Archive for the ‘health’ Category

The pain of no coffee

April 16, 2009
Your pain perscription

Your pain perscription

Trying to keep up with everything again, living on too little sleep, along with maintaining my run training, I came across a fun little link about the useful effects of coffee, specifically in regards to sport. University of Illinois professor, Robert Motl, has been doing some study on the effect of caffeine on pain during exercise.

Early in his research, he became aware that “caffeine works on the adenosine neuromodulatory system in the brain and spinal cord, and this system is heavily involved in nociception and pain processing.” Since Motl knew caffeine blocks adenosine from working, he speculated that it could reduce pain.

A number of studies by the U. of I. professor support that conclusion, including investigations considering such variables as exercise intensity, dose of caffeine, anxiety sensitivity and gender.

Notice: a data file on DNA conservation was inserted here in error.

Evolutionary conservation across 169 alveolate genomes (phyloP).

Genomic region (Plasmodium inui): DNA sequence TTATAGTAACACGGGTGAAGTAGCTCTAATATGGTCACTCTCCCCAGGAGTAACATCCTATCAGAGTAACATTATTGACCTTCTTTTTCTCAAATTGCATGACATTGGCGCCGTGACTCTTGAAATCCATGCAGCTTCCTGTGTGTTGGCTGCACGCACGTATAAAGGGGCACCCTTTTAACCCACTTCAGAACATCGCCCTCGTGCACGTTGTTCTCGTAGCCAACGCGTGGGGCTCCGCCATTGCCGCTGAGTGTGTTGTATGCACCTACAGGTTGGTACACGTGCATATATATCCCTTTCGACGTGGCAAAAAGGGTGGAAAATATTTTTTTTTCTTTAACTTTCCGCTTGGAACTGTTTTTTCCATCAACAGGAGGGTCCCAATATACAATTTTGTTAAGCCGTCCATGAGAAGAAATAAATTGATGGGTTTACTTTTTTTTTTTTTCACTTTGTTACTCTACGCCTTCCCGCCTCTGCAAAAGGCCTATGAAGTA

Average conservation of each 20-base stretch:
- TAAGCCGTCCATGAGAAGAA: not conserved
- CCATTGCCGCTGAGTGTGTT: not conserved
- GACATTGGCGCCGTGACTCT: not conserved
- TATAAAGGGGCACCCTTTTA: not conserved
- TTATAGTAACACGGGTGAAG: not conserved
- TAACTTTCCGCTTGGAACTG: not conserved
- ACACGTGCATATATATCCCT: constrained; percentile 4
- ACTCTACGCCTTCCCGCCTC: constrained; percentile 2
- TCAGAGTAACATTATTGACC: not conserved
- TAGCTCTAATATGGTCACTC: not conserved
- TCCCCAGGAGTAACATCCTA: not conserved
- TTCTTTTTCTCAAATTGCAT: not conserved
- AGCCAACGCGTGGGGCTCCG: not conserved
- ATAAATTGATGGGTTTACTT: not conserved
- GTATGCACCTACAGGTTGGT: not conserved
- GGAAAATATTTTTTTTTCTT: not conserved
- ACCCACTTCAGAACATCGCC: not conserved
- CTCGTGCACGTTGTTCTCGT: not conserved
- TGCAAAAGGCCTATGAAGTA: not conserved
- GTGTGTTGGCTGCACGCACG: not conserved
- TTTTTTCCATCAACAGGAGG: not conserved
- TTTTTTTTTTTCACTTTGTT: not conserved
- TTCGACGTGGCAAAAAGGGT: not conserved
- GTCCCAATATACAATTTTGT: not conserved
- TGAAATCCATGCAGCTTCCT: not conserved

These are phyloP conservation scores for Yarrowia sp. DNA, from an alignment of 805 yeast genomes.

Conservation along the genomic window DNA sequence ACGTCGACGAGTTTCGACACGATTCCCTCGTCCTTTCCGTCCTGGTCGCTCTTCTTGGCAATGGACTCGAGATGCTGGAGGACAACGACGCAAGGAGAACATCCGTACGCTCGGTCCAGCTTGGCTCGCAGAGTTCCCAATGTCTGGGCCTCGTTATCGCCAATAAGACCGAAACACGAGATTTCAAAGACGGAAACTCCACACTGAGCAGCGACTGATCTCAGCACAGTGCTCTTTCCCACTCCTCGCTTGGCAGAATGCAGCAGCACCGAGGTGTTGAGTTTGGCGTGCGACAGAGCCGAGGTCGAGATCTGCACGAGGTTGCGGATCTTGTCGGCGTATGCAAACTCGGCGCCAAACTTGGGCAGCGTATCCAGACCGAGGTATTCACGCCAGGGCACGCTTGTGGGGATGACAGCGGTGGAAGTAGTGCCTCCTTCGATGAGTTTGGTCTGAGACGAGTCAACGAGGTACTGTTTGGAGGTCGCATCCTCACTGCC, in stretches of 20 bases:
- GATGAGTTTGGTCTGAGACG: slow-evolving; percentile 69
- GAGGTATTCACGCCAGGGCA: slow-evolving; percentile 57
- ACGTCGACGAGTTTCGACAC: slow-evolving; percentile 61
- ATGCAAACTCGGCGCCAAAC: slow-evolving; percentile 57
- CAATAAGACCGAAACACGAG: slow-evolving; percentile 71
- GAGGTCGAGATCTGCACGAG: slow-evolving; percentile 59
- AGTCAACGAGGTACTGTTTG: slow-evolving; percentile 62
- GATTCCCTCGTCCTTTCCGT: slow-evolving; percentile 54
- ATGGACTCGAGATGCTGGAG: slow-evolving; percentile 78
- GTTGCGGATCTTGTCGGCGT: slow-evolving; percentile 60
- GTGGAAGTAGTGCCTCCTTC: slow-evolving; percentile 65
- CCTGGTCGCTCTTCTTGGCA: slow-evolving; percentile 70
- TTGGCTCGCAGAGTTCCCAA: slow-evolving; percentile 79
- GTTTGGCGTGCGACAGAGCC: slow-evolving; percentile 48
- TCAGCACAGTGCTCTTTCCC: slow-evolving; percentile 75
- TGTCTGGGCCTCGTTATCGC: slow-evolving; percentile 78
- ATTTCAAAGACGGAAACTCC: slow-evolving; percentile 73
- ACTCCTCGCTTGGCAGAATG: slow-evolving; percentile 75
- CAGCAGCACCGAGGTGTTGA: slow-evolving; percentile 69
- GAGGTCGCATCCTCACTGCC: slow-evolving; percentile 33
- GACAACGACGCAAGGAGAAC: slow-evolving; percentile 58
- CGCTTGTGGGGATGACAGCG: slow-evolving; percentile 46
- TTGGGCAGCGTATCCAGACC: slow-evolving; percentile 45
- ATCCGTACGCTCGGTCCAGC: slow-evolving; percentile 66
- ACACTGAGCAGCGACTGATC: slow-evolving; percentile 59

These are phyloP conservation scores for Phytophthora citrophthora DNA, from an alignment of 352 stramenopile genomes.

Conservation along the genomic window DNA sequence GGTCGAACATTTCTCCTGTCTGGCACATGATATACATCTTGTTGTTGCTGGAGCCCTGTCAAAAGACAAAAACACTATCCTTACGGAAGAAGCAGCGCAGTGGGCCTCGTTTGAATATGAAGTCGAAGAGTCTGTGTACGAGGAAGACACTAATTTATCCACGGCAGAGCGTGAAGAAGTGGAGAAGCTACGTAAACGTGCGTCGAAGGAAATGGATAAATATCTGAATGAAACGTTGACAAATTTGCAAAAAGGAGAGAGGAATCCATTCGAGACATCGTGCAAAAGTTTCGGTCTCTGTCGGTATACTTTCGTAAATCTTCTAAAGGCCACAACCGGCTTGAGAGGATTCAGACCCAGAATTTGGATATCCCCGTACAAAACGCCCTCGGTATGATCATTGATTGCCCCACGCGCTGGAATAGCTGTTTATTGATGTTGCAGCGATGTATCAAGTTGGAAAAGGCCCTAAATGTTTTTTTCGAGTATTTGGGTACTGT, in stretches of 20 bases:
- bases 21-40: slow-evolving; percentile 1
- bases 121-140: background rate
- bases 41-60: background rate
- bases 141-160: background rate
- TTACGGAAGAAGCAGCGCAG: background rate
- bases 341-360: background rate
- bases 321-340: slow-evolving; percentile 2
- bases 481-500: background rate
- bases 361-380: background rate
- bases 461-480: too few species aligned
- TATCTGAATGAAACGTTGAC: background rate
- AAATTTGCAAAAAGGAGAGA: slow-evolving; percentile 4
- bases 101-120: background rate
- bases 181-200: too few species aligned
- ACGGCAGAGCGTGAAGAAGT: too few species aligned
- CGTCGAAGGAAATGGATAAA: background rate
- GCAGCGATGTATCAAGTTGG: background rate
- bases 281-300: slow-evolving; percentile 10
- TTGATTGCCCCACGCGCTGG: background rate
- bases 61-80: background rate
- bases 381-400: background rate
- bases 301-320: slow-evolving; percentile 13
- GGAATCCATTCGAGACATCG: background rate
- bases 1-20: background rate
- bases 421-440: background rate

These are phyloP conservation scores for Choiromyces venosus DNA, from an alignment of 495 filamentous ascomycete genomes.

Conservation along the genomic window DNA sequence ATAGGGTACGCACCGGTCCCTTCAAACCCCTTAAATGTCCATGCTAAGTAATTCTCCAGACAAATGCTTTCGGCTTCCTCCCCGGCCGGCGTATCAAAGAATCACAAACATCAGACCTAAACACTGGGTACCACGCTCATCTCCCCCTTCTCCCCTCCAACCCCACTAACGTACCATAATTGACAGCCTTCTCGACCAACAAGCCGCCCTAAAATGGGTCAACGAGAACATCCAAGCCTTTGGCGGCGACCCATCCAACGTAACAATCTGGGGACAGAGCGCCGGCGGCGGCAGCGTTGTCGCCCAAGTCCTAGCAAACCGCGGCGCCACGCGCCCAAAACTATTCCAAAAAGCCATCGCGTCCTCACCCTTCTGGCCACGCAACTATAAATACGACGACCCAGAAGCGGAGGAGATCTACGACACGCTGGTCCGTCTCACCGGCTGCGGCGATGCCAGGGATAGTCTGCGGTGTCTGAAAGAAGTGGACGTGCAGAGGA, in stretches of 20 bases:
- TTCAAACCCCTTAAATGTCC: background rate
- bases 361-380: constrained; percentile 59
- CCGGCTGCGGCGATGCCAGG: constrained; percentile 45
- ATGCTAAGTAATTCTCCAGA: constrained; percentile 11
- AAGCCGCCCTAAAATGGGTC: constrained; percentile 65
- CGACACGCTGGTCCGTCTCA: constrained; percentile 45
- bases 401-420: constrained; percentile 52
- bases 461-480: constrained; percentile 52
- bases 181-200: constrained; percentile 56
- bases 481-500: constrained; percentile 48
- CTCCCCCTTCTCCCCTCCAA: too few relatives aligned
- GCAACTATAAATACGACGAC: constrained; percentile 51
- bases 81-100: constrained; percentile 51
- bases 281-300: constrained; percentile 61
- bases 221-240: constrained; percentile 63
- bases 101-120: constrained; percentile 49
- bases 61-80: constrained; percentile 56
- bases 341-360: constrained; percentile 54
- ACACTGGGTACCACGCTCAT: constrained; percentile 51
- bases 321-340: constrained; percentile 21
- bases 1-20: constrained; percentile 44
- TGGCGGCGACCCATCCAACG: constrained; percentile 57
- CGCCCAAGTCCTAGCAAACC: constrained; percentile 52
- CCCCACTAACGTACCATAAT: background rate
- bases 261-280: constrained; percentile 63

Motl’s latest published study on the effects of caffeine on pain during exercise appears in the April edition of the International Journal of Sport Nutrition and Exercise Metabolism.

By being able to ignore a little pain, you might be able to push your exercise a little more. The brain’s threshold on detecting pain signals may be a bit high, in my experience. The danger is that if you mask it too much, you may end up damaging your body. Pain is a way of letting you that something isn’t right. My guess, based on being both a avid exerciser and coffee drinker is that the caffeine won’t mask pretty severe pain.

Pretty sure the pain caused by too flat shoes during my last 20 miles on Saturday was not completely masked, in spite of the coffee beforehand. The danger with that is that the pain (Not sure if the brain’s awareness of this is going to effect this or not, but it would be interesting to find out.) often effects form. Exercising with bad form tends to just make things worse and increases even more the risk of injury.

I guess I can say that coffee certainly masks the pain of needing to be awake in the mornings though.

Quit reading this

March 20, 2009

and go outside for a walk. Recent research suggests that it is beneficial for the brain to go chill with nature for a while.

They found this out by performing an experiment that they published in the journal Psychological Science. They gave volunteers memory and attention tests and then sent them out on a walk. Sometimes they got instructions to walk in the university’s urban home of Ann Arbor and other times they walked through a nearby arboretum.